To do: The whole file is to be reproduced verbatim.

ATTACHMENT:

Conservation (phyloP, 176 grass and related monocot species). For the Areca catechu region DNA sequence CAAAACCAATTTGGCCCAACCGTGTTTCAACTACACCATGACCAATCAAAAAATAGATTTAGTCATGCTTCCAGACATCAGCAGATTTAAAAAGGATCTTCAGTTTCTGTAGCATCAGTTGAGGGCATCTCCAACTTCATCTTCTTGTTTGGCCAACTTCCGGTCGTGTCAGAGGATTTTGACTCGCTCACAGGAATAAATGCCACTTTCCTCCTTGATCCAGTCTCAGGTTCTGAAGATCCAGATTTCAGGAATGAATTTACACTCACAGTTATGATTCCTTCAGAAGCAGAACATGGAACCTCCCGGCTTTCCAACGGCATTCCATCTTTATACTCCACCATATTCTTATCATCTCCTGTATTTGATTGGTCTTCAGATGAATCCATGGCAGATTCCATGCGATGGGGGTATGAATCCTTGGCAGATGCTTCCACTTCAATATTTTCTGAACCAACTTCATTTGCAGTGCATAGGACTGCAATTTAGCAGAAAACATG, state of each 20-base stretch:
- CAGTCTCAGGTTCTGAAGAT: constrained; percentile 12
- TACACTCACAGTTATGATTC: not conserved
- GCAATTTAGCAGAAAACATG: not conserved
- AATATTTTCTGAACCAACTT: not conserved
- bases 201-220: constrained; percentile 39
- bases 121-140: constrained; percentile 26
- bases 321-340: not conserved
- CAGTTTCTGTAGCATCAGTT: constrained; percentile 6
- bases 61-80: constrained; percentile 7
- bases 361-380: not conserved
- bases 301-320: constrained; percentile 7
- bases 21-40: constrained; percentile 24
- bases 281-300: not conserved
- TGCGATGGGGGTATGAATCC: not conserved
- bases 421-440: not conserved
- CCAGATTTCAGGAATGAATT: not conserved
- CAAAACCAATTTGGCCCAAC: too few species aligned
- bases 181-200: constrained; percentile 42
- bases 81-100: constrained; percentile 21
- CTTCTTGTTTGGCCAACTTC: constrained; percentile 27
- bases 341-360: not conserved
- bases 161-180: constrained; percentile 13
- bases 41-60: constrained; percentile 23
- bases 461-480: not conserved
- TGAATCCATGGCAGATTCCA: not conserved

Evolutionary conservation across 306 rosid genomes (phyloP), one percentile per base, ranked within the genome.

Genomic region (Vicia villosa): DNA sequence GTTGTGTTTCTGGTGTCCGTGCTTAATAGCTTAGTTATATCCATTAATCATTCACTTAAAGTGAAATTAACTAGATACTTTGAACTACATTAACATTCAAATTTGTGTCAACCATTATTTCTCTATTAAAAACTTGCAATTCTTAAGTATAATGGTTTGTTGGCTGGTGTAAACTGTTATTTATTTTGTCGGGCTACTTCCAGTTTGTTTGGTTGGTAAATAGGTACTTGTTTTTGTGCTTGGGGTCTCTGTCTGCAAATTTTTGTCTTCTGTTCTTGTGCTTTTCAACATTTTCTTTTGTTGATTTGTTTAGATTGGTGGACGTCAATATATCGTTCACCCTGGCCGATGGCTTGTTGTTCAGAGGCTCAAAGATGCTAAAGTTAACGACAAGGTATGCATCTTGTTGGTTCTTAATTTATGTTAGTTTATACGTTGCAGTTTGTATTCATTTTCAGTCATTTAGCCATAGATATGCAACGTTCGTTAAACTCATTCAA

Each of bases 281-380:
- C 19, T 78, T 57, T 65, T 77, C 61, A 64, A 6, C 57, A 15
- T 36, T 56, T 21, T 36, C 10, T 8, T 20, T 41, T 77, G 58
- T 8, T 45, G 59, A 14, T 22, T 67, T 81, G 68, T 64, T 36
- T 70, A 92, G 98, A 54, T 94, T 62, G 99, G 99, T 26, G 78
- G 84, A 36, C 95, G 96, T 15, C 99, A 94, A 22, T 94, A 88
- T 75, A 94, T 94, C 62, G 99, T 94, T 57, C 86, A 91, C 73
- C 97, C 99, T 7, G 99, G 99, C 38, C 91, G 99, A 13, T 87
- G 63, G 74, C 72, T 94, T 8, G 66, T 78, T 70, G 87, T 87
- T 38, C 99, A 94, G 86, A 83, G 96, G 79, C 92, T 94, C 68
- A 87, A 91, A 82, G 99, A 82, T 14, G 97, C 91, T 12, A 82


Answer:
Conservation (phyloP, 176 grass and related monocot species). For the Areca catechu region DNA sequence CAAAACCAATTTGGCCCAACCGTGTTTCAACTACACCATGACCAATCAAAAAATAGATTTAGTCATGCTTCCAGACATCAGCAGATTTAAAAAGGATCTTCAGTTTCTGTAGCATCAGTTGAGGGCATCTCCAACTTCATCTTCTTGTTTGGCCAACTTCCGGTCGTGTCAGAGGATTTTGACTCGCTCACAGGAATAAATGCCACTTTCCTCCTTGATCCAGTCTCAGGTTCTGAAGATCCAGATTTCAGGAATGAATTTACACTCACAGTTATGATTCCTTCAGAAGCAGAACATGGAACCTCCCGGCTTTCCAACGGCATTCCATCTTTATACTCCACCATATTCTTATCATCTCCTGTATTTGATTGGTCTTCAGATGAATCCATGGCAGATTCCATGCGATGGGGGTATGAATCCTTGGCAGATGCTTCCACTTCAATATTTTCTGAACCAACTTCATTTGCAGTGCATAGGACTGCAATTTAGCAGAAAACATG, state of each 20-base stretch:
- CAGTCTCAGGTTCTGAAGAT: constrained; percentile 12
- TACACTCACAGTTATGATTC: not conserved
- GCAATTTAGCAGAAAACATG: not conserved
- AATATTTTCTGAACCAACTT: not conserved
- bases 201-220: constrained; percentile 39
- bases 121-140: constrained; percentile 26
- bases 321-340: not conserved
- CAGTTTCTGTAGCATCAGTT: constrained; percentile 6
- bases 61-80: constrained; percentile 7
- bases 361-380: not conserved
- bases 301-320: constrained; percentile 7
- bases 21-40: constrained; percentile 24
- bases 281-300: not conserved
- TGCGATGGGGGTATGAATCC: not conserved
- bases 421-440: not conserved
- CCAGATTTCAGGAATGAATT: not conserved
- CAAAACCAATTTGGCCCAAC: too few species aligned
- bases 181-200: constrained; percentile 42
- bases 81-100: constrained; percentile 21
- CTTCTTGTTTGGCCAACTTC: constrained; percentile 27
- bases 341-360: not conserved
- bases 161-180: constrained; percentile 13
- bases 41-60: constrained; percentile 23
- bases 461-480: not conserved
- TGAATCCATGGCAGATTCCA: not conserved

Evolutionary conservation across 306 rosid genomes (phyloP), one percentile per base, ranked within the genome.

Genomic region (Vicia villosa): DNA sequence GTTGTGTTTCTGGTGTCCGTGCTTAATAGCTTAGTTATATCCATTAATCATTCACTTAAAGTGAAATTAACTAGATACTTTGAACTACATTAACATTCAAATTTGTGTCAACCATTATTTCTCTATTAAAAACTTGCAATTCTTAAGTATAATGGTTTGTTGGCTGGTGTAAACTGTTATTTATTTTGTCGGGCTACTTCCAGTTTGTTTGGTTGGTAAATAGGTACTTGTTTTTGTGCTTGGGGTCTCTGTCTGCAAATTTTTGTCTTCTGTTCTTGTGCTTTTCAACATTTTCTTTTGTTGATTTGTTTAGATTGGTGGACGTCAATATATCGTTCACCCTGGCCGATGGCTTGTTGTTCAGAGGCTCAAAGATGCTAAAGTTAACGACAAGGTATGCATCTTGTTGGTTCTTAATTTATGTTAGTTTATACGTTGCAGTTTGTATTCATTTTCAGTCATTTAGCCATAGATATGCAACGTTCGTTAAACTCATTCAA

Each of bases 281-380:
- C 19, T 78, T 57, T 65, T 77, C 61, A 64, A 6, C 57, A 15
- T 36, T 56, T 21, T 36, C 10, T 8, T 20, T 41, T 77, G 58
- T 8, T 45, G 59, A 14, T 22, T 67, T 81, G 68, T 64, T 36
- T 70, A 92, G 98, A 54, T 94, T 62, G 99, G 99, T 26, G 78
- G 84, A 36, C 95, G 96, T 15, C 99, A 94, A 22, T 94, A 88
- T 75, A 94, T 94, C 62, G 99, T 94, T 57, C 86, A 91, C 73
- C 97, C 99, T 7, G 99, G 99, C 38, C 91, G 99, A 13, T 87
- G 63, G 74, C 72, T 94, T 8, G 66, T 78, T 70, G 87, T 87
- T 38, C 99, A 94, G 86, A 83, G 96, G 79, C 92, T 94, C 68
- A 87, A 91, A 82, G 99, A 82, T 14, G 97, C 91, T 12, A 82